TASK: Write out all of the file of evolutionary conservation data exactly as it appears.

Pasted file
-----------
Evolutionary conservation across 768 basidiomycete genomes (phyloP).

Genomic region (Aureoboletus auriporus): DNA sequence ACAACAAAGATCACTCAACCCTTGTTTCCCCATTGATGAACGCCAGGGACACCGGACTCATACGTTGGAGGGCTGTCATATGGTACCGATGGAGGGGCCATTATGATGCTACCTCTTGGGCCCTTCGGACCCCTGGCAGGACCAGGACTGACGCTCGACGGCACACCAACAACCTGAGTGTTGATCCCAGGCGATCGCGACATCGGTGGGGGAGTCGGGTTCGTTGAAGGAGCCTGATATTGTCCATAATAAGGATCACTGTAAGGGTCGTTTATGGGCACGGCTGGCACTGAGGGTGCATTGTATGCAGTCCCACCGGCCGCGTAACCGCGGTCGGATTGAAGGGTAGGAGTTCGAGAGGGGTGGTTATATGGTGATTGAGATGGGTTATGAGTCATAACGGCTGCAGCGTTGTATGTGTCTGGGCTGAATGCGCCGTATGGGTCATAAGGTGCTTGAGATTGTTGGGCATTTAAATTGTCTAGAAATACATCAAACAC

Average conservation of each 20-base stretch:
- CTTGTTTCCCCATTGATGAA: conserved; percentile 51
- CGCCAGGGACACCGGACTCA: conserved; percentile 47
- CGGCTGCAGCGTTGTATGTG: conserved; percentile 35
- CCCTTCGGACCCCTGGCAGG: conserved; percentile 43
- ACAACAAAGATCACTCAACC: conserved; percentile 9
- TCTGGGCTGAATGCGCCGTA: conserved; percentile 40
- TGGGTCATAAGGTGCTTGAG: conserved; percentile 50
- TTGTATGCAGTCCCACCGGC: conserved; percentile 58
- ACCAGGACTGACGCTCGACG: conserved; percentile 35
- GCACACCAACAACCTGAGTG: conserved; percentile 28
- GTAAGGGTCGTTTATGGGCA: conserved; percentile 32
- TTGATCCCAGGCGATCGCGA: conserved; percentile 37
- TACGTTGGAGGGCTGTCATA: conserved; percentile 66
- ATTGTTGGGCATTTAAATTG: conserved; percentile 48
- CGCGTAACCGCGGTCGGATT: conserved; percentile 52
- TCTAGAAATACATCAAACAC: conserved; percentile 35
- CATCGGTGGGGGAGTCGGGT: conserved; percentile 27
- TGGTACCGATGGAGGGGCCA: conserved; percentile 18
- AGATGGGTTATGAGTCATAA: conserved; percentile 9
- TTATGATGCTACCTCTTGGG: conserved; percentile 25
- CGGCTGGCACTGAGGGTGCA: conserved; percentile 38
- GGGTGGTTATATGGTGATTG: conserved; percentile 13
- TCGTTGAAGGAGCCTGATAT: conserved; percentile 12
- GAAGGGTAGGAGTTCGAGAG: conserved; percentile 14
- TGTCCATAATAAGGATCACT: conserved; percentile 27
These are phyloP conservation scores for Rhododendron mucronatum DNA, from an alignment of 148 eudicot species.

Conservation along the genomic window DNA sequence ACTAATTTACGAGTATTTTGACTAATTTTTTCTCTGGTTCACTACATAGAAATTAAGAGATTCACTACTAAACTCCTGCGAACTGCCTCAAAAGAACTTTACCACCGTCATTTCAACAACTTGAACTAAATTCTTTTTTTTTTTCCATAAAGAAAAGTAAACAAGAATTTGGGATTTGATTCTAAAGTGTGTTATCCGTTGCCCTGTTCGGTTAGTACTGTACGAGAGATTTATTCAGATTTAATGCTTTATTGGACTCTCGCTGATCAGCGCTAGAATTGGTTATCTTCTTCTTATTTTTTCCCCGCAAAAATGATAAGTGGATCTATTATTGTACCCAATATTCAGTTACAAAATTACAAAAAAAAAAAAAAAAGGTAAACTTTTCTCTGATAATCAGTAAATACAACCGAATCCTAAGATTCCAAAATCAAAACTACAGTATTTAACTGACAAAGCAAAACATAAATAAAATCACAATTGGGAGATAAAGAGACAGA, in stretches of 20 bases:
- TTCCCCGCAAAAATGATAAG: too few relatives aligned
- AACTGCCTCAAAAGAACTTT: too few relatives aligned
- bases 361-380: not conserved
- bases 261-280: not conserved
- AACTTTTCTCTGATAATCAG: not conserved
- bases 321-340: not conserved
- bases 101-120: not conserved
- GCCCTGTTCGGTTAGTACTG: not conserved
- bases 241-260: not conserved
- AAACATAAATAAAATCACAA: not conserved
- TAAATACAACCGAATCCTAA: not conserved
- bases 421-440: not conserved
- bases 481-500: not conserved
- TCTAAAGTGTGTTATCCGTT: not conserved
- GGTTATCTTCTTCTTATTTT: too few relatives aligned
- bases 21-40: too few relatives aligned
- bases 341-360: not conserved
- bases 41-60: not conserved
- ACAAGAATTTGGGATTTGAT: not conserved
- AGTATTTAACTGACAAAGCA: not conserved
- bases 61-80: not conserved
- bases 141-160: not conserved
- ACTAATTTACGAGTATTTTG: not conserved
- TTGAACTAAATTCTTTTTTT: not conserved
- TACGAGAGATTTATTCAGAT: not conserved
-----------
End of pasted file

Evolutionary conservation across 768 basidiomycete genomes (phyloP).

Genomic region (Aureoboletus auriporus): DNA sequence ACAACAAAGATCACTCAACCCTTGTTTCCCCATTGATGAACGCCAGGGACACCGGACTCATACGTTGGAGGGCTGTCATATGGTACCGATGGAGGGGCCATTATGATGCTACCTCTTGGGCCCTTCGGACCCCTGGCAGGACCAGGACTGACGCTCGACGGCACACCAACAACCTGAGTGTTGATCCCAGGCGATCGCGACATCGGTGGGGGAGTCGGGTTCGTTGAAGGAGCCTGATATTGTCCATAATAAGGATCACTGTAAGGGTCGTTTATGGGCACGGCTGGCACTGAGGGTGCATTGTATGCAGTCCCACCGGCCGCGTAACCGCGGTCGGATTGAAGGGTAGGAGTTCGAGAGGGGTGGTTATATGGTGATTGAGATGGGTTATGAGTCATAACGGCTGCAGCGTTGTATGTGTCTGGGCTGAATGCGCCGTATGGGTCATAAGGTGCTTGAGATTGTTGGGCATTTAAATTGTCTAGAAATACATCAAACAC

Average conservation of each 20-base stretch:
- CTTGTTTCCCCATTGATGAA: conserved; percentile 51
- CGCCAGGGACACCGGACTCA: conserved; percentile 47
- CGGCTGCAGCGTTGTATGTG: conserved; percentile 35
- CCCTTCGGACCCCTGGCAGG: conserved; percentile 43
- ACAACAAAGATCACTCAACC: conserved; percentile 9
- TCTGGGCTGAATGCGCCGTA: conserved; percentile 40
- TGGGTCATAAGGTGCTTGAG: conserved; percentile 50
- TTGTATGCAGTCCCACCGGC: conserved; percentile 58
- ACCAGGACTGACGCTCGACG: conserved; percentile 35
- GCACACCAACAACCTGAGTG: conserved; percentile 28
- GTAAGGGTCGTTTATGGGCA: conserved; percentile 32
- TTGATCCCAGGCGATCGCGA: conserved; percentile 37
- TACGTTGGAGGGCTGTCATA: conserved; percentile 66
- ATTGTTGGGCATTTAAATTG: conserved; percentile 48
- CGCGTAACCGCGGTCGGATT: conserved; percentile 52
- TCTAGAAATACATCAAACAC: conserved; percentile 35
- CATCGGTGGGGGAGTCGGGT: conserved; percentile 27
- TGGTACCGATGGAGGGGCCA: conserved; percentile 18
- AGATGGGTTATGAGTCATAA: conserved; percentile 9
- TTATGATGCTACCTCTTGGG: conserved; percentile 25
- CGGCTGGCACTGAGGGTGCA: conserved; percentile 38
- GGGTGGTTATATGGTGATTG: conserved; percentile 13
- TCGTTGAAGGAGCCTGATAT: conserved; percentile 12
- GAAGGGTAGGAGTTCGAGAG: conserved; percentile 14
- TGTCCATAATAAGGATCACT: conserved; percentile 27
These are phyloP conservation scores for Rhododendron mucronatum DNA, from an alignment of 148 eudicot species.

Conservation along the genomic window DNA sequence ACTAATTTACGAGTATTTTGACTAATTTTTTCTCTGGTTCACTACATAGAAATTAAGAGATTCACTACTAAACTCCTGCGAACTGCCTCAAAAGAACTTTACCACCGTCATTTCAACAACTTGAACTAAATTCTTTTTTTTTTTCCATAAAGAAAAGTAAACAAGAATTTGGGATTTGATTCTAAAGTGTGTTATCCGTTGCCCTGTTCGGTTAGTACTGTACGAGAGATTTATTCAGATTTAATGCTTTATTGGACTCTCGCTGATCAGCGCTAGAATTGGTTATCTTCTTCTTATTTTTTCCCCGCAAAAATGATAAGTGGATCTATTATTGTACCCAATATTCAGTTACAAAATTACAAAAAAAAAAAAAAAAGGTAAACTTTTCTCTGATAATCAGTAAATACAACCGAATCCTAAGATTCCAAAATCAAAACTACAGTATTTAACTGACAAAGCAAAACATAAATAAAATCACAATTGGGAGATAAAGAGACAGA, in stretches of 20 bases:
- TTCCCCGCAAAAATGATAAG: too few relatives aligned
- AACTGCCTCAAAAGAACTTT: too few relatives aligned
- bases 361-380: not conserved
- bases 261-280: not conserved
- AACTTTTCTCTGATAATCAG: not conserved
- bases 321-340: not conserved
- bases 101-120: not conserved
- GCCCTGTTCGGTTAGTACTG: not conserved
- bases 241-260: not conserved
- AAACATAAATAAAATCACAA: not conserved
- TAAATACAACCGAATCCTAA: not conserved
- bases 421-440: not conserved
- bases 481-500: not conserved
- TCTAAAGTGTGTTATCCGTT: not conserved
- GGTTATCTTCTTCTTATTTT: too few relatives aligned
- bases 21-40: too few relatives aligned
- bases 341-360: not conserved
- bases 41-60: not conserved
- ACAAGAATTTGGGATTTGAT: not conserved
- AGTATTTAACTGACAAAGCA: not conserved
- bases 61-80: not conserved
- bases 141-160: not conserved
- ACTAATTTACGAGTATTTTG: not conserved
- TTGAACTAAATTCTTTTTTT: not conserved
- TACGAGAGATTTATTCAGAT: not conserved